Archive for kosen

Burn yourself out

Posted in Buddhism, Film, martial arts, Mysticism, Religion, Ultimate Reality with tags , , , , on May 27, 2008 by wizardsmoke

I was watching this crucial documentary the other night, called Le Chant Du Dragon about one of Taisen Deshimaru’s French dharma heirs, Stefane Kosen. It’s really good (and free for download); you should watch it. It made me recall and laugh at how I was once so eager to have crazy esoteric experiences. As one martial arts teacher said, “you are so eager to jump into so much esoteric bullshit!” What can I say? I’ve always been something of a chump.

It’s true, that a lot of people want mysterious or magical or mind-blowing spiritual experiences. Whether they want them in some sort of crazed bliss-ninny, yoga context or some deviant, sinister magickal context, the desire for the mind-blowing mystery is all the same (albeit with different “flavors” of energy). But isn’t it true that, once you hit the big kahuna and break down all the walls of illusion or whatever, nothing is mysterious for you? Isn’t that what happens when we use desire to get to the end of desire? There’s nothing left that is curious or weird or unexplainable. It’s all perfectly normal stuff.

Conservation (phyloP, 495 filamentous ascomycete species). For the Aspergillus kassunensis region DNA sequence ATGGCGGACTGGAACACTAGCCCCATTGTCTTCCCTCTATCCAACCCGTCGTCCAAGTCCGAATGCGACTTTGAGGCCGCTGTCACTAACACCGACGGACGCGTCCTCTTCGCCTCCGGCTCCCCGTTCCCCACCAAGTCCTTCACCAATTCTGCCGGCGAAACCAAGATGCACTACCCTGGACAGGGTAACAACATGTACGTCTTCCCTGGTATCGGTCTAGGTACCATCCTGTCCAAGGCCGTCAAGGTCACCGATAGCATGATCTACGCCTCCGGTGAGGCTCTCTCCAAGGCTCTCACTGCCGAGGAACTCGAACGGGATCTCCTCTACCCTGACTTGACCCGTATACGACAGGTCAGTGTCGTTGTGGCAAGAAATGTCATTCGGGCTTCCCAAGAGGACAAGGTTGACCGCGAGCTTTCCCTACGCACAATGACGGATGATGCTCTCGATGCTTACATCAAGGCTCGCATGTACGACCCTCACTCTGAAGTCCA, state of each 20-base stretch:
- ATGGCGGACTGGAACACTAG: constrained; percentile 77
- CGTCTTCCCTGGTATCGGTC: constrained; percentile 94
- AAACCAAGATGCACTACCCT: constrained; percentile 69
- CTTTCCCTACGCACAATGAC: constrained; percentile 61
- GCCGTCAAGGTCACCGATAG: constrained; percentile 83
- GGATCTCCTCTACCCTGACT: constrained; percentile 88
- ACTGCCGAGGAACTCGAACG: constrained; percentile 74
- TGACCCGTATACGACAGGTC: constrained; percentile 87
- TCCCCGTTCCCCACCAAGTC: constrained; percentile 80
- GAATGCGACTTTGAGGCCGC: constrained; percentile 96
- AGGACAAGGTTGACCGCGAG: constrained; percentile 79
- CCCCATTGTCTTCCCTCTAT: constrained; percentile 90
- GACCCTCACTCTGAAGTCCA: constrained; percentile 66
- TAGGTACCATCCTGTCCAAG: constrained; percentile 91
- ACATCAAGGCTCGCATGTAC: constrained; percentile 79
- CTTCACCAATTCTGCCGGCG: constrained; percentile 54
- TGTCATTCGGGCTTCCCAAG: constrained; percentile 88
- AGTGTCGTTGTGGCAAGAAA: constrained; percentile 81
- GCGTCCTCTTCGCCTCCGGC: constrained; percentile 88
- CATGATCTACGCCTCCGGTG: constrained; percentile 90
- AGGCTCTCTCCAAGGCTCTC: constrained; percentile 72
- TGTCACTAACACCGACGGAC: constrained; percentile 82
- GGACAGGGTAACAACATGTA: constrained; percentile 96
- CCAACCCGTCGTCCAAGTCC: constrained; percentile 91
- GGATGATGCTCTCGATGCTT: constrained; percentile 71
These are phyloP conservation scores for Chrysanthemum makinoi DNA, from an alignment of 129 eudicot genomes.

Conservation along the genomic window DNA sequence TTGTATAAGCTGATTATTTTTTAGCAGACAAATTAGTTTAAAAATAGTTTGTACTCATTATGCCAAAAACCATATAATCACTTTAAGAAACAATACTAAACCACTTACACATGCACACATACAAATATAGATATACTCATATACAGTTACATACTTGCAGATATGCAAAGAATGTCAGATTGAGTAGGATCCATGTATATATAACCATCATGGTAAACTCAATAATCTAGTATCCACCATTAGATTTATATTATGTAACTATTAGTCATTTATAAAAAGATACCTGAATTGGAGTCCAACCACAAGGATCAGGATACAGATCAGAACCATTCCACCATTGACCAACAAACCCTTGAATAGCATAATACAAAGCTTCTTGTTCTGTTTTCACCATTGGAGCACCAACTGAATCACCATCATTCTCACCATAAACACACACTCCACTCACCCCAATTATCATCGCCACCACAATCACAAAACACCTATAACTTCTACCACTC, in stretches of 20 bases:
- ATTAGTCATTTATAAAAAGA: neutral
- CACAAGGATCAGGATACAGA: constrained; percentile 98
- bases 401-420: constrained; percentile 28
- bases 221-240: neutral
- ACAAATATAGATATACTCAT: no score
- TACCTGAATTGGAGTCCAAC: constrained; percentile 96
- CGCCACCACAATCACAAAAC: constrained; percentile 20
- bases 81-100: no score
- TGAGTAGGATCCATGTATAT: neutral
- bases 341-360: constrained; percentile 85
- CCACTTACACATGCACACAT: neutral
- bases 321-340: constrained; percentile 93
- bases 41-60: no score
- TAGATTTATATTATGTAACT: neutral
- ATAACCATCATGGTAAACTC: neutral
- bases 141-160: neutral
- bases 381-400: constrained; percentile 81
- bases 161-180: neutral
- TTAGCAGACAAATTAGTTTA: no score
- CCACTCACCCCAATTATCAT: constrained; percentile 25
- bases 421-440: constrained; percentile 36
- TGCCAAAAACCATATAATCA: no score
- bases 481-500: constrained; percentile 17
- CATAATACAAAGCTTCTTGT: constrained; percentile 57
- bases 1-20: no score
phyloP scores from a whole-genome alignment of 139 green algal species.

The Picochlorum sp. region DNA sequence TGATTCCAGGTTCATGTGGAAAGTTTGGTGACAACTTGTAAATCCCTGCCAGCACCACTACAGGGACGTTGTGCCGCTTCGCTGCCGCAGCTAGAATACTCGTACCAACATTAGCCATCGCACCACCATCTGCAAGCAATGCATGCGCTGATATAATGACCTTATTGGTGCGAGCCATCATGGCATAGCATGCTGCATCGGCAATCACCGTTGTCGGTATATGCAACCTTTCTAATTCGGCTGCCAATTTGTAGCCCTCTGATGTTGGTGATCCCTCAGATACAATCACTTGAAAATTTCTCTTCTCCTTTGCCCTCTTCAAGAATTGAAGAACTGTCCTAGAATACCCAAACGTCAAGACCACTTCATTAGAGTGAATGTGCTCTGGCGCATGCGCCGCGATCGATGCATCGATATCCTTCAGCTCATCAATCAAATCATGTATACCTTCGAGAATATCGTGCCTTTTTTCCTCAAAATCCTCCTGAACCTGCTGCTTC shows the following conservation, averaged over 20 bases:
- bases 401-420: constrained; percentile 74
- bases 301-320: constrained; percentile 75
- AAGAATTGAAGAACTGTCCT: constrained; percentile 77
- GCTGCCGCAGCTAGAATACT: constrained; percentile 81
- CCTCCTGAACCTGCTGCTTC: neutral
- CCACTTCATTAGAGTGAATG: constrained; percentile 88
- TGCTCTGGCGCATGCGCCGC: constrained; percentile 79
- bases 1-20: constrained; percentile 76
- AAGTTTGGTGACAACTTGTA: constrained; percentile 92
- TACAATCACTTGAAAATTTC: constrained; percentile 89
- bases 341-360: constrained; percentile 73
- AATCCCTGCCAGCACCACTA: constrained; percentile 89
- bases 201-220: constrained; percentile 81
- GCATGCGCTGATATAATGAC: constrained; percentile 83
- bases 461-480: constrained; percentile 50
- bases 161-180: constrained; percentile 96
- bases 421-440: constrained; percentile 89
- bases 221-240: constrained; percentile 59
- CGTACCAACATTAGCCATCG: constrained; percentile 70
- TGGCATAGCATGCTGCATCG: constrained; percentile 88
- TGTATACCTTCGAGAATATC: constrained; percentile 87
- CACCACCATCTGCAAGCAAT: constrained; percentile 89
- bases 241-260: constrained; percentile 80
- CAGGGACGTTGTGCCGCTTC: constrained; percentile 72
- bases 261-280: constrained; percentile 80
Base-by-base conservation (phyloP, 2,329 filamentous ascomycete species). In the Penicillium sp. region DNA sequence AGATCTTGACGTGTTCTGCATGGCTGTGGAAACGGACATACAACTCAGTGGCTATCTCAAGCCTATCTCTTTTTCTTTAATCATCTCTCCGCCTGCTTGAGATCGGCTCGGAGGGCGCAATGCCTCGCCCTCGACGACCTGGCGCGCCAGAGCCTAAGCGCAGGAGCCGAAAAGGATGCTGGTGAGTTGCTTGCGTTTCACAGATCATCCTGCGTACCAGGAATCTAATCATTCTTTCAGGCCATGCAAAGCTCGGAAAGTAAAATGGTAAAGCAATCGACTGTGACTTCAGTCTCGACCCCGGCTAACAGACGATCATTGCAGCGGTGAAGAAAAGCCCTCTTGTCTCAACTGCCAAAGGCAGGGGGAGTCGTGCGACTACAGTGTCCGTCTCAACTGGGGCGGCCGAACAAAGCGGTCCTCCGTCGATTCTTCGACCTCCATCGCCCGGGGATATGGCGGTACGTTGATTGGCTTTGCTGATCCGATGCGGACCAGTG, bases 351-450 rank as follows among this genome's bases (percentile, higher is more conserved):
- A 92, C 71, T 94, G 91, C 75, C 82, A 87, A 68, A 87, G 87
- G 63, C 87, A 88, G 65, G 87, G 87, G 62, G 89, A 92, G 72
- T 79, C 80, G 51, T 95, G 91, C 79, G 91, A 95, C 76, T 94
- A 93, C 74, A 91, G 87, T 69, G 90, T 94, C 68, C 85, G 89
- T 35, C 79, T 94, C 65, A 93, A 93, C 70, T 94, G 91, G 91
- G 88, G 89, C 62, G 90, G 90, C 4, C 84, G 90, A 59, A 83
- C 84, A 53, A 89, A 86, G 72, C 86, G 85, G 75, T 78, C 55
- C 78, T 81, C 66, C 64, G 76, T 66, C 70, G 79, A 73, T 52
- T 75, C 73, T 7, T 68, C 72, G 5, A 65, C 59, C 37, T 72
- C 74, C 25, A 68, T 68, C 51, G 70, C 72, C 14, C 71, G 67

So I think that’s why historically in Soto Zen it’s always said not to search after anything, how we just want to come to the normal human condition, how zazen itself is enlightenment, etc. It makes sense in the ultimate context. We only pursue the things that still retain an element of mystery to us. Once we’ve fully understood something we move on to other things. That’s (again) why the most interesting romantic mates for humans are always the ones we don’t know anything about. Often the more you know about something or someone, the less you care.

That strikes me as something of a difference between Soto Zen and say, Nyingma or whatever branch of Tibetan Buddhism. Soto Zen seems like it’s imploring its practitioners to look at the world from this ultimate sense, or it’s at least passing it down in that way. It’s written as if it is conveying a conventional sense of things, but the conventional sense as perceived by one with the “ultimate perspective”. This strikes me as different from most religious teachings, which are inherently condescending and write of ultimate reality in the most romantic and other-worldly ways possible.